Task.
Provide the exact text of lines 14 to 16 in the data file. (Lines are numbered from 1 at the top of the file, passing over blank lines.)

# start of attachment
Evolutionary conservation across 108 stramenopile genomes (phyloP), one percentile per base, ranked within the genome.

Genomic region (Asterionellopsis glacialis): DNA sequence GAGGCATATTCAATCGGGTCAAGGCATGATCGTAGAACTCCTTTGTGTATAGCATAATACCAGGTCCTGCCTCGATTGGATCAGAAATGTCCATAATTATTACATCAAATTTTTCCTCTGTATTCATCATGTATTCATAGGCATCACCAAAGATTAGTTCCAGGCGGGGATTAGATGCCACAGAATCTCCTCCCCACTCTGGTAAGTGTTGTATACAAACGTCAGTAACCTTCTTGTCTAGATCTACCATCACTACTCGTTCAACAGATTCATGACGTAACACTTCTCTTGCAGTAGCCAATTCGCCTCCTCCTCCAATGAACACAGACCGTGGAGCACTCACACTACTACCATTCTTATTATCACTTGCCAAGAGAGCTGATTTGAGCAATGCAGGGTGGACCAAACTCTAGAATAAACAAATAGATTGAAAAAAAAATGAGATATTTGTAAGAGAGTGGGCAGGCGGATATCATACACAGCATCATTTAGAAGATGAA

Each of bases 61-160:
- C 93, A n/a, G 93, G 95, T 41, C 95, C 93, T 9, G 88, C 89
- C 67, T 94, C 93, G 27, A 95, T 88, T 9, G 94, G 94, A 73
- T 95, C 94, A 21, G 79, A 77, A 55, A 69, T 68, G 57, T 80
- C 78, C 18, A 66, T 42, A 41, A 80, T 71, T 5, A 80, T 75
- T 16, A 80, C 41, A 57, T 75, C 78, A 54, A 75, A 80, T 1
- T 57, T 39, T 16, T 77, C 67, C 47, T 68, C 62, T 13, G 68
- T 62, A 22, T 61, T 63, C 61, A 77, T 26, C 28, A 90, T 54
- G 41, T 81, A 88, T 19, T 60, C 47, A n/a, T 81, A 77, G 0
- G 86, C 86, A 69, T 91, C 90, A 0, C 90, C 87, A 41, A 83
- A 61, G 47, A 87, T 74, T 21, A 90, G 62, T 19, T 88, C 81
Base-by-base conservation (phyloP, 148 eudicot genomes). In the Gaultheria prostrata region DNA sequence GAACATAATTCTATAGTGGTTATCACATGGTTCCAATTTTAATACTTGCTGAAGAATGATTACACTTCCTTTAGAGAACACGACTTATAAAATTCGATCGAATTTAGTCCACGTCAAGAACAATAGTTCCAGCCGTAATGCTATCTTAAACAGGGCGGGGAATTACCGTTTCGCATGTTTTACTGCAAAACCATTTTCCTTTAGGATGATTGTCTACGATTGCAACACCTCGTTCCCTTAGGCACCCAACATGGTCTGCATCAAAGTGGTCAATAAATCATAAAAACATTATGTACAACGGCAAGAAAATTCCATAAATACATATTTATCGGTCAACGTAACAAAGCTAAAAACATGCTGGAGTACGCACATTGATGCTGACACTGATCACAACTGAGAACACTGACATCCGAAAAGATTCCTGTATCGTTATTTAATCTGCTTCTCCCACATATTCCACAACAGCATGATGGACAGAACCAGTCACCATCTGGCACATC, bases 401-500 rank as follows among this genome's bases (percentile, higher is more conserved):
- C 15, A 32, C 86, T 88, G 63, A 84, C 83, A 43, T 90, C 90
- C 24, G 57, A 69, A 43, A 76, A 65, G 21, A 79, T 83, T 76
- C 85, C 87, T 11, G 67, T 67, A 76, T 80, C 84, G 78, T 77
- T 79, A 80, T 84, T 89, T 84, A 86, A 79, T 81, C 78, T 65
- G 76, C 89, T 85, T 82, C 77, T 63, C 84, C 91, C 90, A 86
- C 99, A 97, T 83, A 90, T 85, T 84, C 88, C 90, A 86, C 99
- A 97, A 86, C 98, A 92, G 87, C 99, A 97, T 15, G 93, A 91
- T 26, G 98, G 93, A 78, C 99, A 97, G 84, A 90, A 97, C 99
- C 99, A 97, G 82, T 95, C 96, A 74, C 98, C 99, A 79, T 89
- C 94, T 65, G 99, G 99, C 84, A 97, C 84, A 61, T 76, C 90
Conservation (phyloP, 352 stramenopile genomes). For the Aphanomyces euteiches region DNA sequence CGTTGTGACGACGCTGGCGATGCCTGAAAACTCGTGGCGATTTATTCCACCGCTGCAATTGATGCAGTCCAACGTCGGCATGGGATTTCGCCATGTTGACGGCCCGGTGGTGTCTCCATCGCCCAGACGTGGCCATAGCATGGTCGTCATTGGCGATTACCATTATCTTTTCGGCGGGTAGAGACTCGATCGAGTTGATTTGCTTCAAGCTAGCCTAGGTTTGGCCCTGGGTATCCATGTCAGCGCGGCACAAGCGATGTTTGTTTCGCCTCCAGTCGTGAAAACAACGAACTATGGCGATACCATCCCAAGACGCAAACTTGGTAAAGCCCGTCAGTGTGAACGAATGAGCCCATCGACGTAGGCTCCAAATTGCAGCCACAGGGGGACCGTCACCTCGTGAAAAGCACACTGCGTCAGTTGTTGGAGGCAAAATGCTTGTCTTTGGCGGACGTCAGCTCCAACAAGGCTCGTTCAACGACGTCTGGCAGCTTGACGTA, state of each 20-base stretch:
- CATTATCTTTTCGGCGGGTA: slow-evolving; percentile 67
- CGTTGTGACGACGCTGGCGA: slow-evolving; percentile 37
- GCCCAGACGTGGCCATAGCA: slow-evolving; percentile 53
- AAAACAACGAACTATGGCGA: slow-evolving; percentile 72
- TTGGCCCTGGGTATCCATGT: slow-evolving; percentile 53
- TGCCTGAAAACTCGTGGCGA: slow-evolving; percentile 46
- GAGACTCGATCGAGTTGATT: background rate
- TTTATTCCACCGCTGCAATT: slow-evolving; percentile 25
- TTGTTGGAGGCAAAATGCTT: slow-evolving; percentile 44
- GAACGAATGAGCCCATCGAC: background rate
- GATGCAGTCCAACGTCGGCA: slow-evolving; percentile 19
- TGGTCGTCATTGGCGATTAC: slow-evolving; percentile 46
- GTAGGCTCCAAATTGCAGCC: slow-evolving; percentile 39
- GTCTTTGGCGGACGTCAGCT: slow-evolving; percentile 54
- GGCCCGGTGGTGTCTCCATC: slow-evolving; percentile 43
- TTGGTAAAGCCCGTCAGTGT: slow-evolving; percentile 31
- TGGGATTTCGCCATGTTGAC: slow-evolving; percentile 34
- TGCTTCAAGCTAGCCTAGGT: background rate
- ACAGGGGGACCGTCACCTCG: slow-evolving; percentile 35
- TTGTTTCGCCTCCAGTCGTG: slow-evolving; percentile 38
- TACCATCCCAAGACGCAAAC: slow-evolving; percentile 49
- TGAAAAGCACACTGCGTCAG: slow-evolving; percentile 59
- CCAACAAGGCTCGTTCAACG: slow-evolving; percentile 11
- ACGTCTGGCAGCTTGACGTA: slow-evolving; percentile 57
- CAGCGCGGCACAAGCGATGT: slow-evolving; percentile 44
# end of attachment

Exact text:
Base-by-base conservation (phyloP, 148 eudicot genomes). In the Gaultheria prostrata region DNA sequence GAACATAATTCTATAGTGGTTATCACATGGTTCCAATTTTAATACTTGCTGAAGAATGATTACACTTCCTTTAGAGAACACGACTTATAAAATTCGATCGAATTTAGTCCACGTCAAGAACAATAGTTCCAGCCGTAATGCTATCTTAAACAGGGCGGGGAATTACCGTTTCGCATGTTTTACTGCAAAACCATTTTCCTTTAGGATGATTGTCTACGATTGCAACACCTCGTTCCCTTAGGCACCCAACATGGTCTGCATCAAAGTGGTCAATAAATCATAAAAACATTATGTACAACGGCAAGAAAATTCCATAAATACATATTTATCGGTCAACGTAACAAAGCTAAAAACATGCTGGAGTACGCACATTGATGCTGACACTGATCACAACTGAGAACACTGACATCCGAAAAGATTCCTGTATCGTTATTTAATCTGCTTCTCCCACATATTCCACAACAGCATGATGGACAGAACCAGTCACCATCTGGCACATC, bases 401-500 rank as follows among this genome's bases (percentile, higher is more conserved):
- C 15, A 32, C 86, T 88, G 63, A 84, C 83, A 43, T 90, C 90
- C 24, G 57, A 69, A 43, A 76, A 65, G 21, A 79, T 83, T 76